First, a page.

Enterprise Manager 10g Wrangles Oracle Wares
Oracle Enterprise Manager 10g Grid Control R4 is a high-powered ecosystem
management platform that uses its home field advantage in Oracle shops to
provide administrators with top-notch tools for performance monitoring,
alerting and reporting, and job and compliance management of the Oracle systems
and applications they oversee.
Based on my tests, I recommend that administrators consider a management strategy that brings Enterprise Manager in over time to take care of Oracle databases, application servers, Web applications from Oracle and its fleet of acquired products from PeopleSoft, Siebel, JD Edwards and others. For organizations that depend on Oracle products there probably isn't a better collection of tools for monitoring the overall health and well-being of the collective services and systems needed to keep business running. However, as with most Oracle solutions, this functionality doesn't come cheap.
While the basic Enterprise Manager 10g Grid Control R4 product is available at no extra license cost with most Oracle products, the various add-ons available for the product can quickly add to the solution's costs. For instance, the configuration I tested included Oracle's Application Server Diagnostics Pack, which is priced at $6,000 per CPU, and Oracle's Management Packs for Business Intelligence and Data Masking, which are priced at $10,000 per CPU apiece. I also tested Oracle's Root Cause Analysis Management Connector, which provides information about the possible causes of service failures, and is priced at $5,000 per CPU.
Oracle also offers a Diagnostics Pack for Non-Oracle Middleware, at a cost of $6,000 dollars per CPU. I did not test the product with any non-Oracle services, but I plan to do so for a future story. For shops with an intensive Oracle focus, folding management of non-Oracle resources such as IBM's DB2 and Microsoft's SQL Server databases, Citrix's Presentation Server or any of the various Microsoft servers that Enterprise Manager supports offers the attractive prospect of keeping tabs on one's infrastructure while cutting back on the "panes of glass" required to do the job. For more information on the services that Oracle's Enterprise Manager supports, see Oracle's data sheet, here.
Enterprise Manager in the lab
During my tests of Enterprise Manager, I set up user accounts and notifications, ready-to-use and customized monitors, snapshot and baseline performance metrics, and performance alerts and reports, all aimed at getting a handle on the Oracle Database 10g and Oracle Application Server environment that I assembled for this test. I used the 10g version of Oracle's database, but the Enterprise Manager can also manage Oracle's new 11g database version, despite what the product's (somewhat confusing) naming convention might suggest.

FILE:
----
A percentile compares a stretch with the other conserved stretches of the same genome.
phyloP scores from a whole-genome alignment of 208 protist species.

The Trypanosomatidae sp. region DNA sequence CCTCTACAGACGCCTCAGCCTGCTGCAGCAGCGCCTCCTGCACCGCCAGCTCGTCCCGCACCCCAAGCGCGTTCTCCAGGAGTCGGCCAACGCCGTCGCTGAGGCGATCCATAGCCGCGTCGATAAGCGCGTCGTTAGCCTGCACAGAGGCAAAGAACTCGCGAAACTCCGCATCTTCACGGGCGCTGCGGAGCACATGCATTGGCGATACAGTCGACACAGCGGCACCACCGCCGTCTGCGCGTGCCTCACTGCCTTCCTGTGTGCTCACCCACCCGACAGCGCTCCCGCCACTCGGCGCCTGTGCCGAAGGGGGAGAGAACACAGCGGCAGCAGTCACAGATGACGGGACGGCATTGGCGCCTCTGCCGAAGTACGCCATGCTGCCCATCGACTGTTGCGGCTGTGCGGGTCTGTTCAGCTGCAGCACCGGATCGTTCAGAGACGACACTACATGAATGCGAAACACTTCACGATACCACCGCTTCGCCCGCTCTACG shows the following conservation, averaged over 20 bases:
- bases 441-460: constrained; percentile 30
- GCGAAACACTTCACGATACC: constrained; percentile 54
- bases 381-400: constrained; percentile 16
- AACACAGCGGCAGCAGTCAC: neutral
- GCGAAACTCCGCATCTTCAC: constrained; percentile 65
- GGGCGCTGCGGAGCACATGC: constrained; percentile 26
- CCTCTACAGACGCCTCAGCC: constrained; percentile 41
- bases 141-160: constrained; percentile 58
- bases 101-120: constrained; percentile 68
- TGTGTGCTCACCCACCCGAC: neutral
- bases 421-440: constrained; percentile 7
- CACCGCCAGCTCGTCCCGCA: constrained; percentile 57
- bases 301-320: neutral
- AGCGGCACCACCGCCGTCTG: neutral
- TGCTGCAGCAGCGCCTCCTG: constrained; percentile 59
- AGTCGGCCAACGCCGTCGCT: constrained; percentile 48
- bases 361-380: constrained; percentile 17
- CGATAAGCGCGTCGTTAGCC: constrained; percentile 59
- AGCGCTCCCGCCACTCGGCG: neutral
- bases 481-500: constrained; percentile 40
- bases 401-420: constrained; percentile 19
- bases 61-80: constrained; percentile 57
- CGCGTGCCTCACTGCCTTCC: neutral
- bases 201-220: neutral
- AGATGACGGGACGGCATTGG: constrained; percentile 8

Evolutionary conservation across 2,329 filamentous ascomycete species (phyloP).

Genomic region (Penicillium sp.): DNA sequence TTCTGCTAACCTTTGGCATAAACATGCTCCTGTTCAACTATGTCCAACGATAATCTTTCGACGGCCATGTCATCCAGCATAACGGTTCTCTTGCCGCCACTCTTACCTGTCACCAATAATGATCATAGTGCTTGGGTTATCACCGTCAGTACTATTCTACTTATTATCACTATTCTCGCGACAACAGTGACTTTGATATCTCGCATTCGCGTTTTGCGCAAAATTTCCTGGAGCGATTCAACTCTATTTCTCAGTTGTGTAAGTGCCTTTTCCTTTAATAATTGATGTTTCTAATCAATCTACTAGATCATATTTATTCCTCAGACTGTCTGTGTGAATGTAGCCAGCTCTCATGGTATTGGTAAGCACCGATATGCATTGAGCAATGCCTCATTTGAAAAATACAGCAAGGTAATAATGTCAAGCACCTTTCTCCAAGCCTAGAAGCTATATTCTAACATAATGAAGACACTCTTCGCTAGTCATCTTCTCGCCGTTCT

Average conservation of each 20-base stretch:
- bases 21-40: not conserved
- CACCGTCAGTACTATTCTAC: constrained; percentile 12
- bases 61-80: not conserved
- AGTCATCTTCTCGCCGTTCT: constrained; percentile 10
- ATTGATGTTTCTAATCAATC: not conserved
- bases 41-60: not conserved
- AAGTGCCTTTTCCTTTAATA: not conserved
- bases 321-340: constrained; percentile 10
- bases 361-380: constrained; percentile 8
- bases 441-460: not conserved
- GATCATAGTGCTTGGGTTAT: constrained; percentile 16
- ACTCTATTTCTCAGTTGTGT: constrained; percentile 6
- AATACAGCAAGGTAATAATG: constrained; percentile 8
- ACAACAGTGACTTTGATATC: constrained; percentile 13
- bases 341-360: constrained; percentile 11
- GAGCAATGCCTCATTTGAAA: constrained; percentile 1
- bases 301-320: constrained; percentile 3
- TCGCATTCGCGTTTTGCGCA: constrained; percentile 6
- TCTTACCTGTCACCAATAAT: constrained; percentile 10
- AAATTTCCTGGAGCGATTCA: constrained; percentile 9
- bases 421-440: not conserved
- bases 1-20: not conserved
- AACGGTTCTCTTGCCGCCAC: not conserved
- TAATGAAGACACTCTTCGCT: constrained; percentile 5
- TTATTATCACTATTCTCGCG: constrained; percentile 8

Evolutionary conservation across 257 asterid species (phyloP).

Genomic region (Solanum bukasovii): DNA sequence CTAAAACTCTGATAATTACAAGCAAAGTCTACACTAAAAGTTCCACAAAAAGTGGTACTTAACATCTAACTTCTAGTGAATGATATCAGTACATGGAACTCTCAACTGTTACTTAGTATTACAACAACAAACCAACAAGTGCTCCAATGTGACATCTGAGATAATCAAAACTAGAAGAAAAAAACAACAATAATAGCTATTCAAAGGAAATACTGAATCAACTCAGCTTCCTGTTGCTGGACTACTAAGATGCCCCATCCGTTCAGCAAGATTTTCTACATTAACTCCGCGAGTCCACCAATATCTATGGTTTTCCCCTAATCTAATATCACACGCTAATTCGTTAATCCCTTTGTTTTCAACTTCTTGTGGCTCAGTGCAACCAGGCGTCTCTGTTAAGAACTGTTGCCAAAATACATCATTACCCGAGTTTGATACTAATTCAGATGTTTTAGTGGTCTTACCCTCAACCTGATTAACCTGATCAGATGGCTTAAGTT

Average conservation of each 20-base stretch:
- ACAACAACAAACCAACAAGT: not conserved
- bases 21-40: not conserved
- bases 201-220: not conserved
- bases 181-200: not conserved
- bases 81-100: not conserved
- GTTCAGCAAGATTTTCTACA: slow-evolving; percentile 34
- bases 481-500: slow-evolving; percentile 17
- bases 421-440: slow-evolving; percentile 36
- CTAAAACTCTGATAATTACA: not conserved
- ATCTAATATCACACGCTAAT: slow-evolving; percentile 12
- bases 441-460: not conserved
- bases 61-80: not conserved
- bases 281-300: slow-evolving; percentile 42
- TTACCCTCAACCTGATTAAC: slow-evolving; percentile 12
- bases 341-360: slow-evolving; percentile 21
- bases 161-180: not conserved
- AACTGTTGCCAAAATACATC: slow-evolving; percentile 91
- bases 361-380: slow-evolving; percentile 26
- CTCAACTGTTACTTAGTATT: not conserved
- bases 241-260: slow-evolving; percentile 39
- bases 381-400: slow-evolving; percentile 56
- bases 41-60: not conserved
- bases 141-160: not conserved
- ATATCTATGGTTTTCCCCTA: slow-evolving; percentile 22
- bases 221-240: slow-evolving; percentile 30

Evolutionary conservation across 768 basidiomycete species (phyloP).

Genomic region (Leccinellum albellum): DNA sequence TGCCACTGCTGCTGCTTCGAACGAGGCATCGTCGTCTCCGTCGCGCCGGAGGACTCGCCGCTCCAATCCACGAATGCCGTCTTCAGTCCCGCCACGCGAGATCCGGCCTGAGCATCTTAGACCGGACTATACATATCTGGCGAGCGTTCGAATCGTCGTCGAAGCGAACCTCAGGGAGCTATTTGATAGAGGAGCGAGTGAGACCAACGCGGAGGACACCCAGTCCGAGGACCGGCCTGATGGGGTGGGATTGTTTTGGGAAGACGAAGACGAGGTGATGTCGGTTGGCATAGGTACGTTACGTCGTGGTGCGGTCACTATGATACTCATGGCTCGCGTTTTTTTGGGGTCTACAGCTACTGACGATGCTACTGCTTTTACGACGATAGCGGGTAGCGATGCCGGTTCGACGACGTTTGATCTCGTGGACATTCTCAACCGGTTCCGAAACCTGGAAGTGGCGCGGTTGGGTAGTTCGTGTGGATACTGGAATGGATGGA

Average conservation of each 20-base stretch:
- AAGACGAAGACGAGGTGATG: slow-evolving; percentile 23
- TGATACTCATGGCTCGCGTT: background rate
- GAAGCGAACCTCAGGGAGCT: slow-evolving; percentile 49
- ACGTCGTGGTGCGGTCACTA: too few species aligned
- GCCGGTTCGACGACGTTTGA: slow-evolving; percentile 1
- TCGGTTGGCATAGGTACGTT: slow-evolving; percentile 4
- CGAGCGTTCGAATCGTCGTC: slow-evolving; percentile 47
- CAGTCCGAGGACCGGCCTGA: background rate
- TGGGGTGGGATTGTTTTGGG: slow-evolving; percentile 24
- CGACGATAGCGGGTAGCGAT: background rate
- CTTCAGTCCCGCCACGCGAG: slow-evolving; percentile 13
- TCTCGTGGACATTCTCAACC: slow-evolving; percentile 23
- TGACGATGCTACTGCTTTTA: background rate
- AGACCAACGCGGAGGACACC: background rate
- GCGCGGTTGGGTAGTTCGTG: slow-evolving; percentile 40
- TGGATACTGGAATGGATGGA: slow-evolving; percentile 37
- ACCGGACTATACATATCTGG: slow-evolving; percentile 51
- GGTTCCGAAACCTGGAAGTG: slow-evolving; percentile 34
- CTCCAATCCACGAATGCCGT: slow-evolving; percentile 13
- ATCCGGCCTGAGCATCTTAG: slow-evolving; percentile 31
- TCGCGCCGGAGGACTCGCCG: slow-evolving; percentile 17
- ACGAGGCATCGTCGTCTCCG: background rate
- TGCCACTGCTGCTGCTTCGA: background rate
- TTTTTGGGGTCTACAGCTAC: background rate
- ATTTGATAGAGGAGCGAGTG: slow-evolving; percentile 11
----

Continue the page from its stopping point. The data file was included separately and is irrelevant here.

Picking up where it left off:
After configuring my system monitors for my Oracle Database 10g and Oracle Application Servers, I spent most of my time creating service-level models to define the operation of individual services, or of logical groups that together provide discrete services. For instance, I configured monitoring for a listener and a group of hosts that together provided a Web-hosted application.
Even administrators who aren't already familiar with Enterprise Manager (the product was first released in 2005 and is available as a free trial on DVD by contacting Oracle) should have little trouble navigating the product's tools for discovering and classifying supported management targets. What's more, because Enterprise Manager comes with myriad preconfigured monitors, initial setup of the product will likely depend more on the time it takes to go through the normal test and proof cycle used by prudent administrators than any real learning curve in coming up to speed on Enterprise Manager.
One of my main requirements of any management tool is that it efficiently identify the root cause of any problem in the systems and applications under my command. False positives, incorrect identifications of a normal situation as a problem, are one enemy of efficiency. Flooding negatives, large numbers of correctly identified but unnecessarily repeated alerts, are another. In my testing of Enterprise Manager I encountered very few examples of either of these conditions. Granted, my test environment was rather small, and the activity level of my test applications is different from actual production environments. With that said, I credit much of the efficiency in problem identification that I experienced in my tests to the product's well-thought-out service-level modeling and monitoring logic.
For example, I was able to create service-level monitors that accommodated varying levels of system usage throughout the day, which allowed predictable production spikes to occur without setting off an alert to the management console. Conversely, when I forced database usage spikes beyond acceptable limits, these same performance monitors sent out the appropriate alerts.